The foreign ministry says Norway’s restrictions disrupted the work of the Russian consulate-general on Spitsbergen Island and a Russian coal mining settlement.
Russia has accused Norway of imposing restrictions that block goods destined for Russian-populated settlements on the Arctic archipelago of Svalbard, and has threatened unspecified “retaliatory measures” unless Oslo resolves the matter.
Svalbard, located midway between Norway’s north coast and the North Pole, is part of Norway, but Russia has the right to exploit the archipelago’s natural resources under a treaty signed in 1920, and some settlements on the archipelago are populated mainly by Russians.
Norway, which is not in the European Union but enforces EU sanctions against Russia, has said sanctions would not affect the transport of goods by ship to Svalbard. But much of the freight for the archipelago’s Russian settlements passes first through a checkpoint in mainland Norway, which is closed to sanctioned Russian goods.
“We demanded that the Norwegian side resolve the issue as soon as possible,” the Russian foreign ministry said on Wednesday after summoning Norway’s charge d’affaires in Moscow.
“We indicated that friendly actions against Russia will inevitably lead to appropriate retaliatory measures,” the ministry said.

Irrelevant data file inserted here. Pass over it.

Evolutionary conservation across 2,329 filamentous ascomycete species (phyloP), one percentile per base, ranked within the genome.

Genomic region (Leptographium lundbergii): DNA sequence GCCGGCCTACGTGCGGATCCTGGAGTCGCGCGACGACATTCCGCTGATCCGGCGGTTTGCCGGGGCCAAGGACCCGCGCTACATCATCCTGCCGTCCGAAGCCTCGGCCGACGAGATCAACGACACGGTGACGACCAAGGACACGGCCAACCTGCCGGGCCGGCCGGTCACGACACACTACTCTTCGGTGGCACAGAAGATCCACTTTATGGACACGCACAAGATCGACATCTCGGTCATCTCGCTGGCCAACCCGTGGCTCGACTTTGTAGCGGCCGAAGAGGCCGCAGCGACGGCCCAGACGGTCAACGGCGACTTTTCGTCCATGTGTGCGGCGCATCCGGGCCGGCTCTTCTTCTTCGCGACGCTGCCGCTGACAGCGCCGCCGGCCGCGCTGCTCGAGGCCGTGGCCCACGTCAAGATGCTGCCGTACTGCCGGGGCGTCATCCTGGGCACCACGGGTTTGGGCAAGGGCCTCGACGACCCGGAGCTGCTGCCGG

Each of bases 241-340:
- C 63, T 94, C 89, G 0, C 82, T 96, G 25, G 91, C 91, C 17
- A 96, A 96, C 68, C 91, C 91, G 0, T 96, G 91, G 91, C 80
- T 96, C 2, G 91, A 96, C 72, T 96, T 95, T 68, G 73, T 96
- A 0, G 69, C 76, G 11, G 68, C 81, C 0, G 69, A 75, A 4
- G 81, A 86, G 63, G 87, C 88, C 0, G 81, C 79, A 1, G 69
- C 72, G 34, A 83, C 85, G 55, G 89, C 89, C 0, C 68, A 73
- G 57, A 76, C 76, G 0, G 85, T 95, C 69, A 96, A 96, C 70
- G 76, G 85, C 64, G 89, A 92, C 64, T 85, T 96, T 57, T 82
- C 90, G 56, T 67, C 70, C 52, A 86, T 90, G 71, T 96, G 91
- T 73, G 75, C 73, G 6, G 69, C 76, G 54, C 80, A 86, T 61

Norway’s restrictions have disrupted the work of the Russian consulate-general on Spitsbergen, the largest island of the Svalbard archipelago, and a Russian coal mining settlement there, the ministry said.
Vehicles carrying food and medical supplies to Spitsbergen have been stuck on the border, the ministry said.
Since invading Ukraine in February, Russia has been hit with sanctions restricting the transit of its goods through Europe.
Earlier this month, Lithuania began enforcing restrictions on some goods shipped by rail to Russia’s Baltic Sea exclave of Kaliningrad. Russia said the restrictions on goods by Lithuania amounted to a “blockade” and has promised unspecified retaliation.
Also on Wednesday, Norwegian authorities said a cyberattack likely by Russian hackers had temporarily knocked out public and private websites in Norway in the past 24 hours.
The distributed-denial-of-service (DDOS) attack targeted a secure national data network forcing the temporary suspension of online services for several hours, the Norwegian National Security Authority said.
A pro-Russian criminal group seems to be behind the attacks, NSM head Sofie Nystrom said. She added that the attacks “give the impression that we are a piece in the current political situation in Europe”.
Norwegian Prime Minister Jonas Gahr Store said that his knowledge of the cyberattack “has not caused any significant damage”.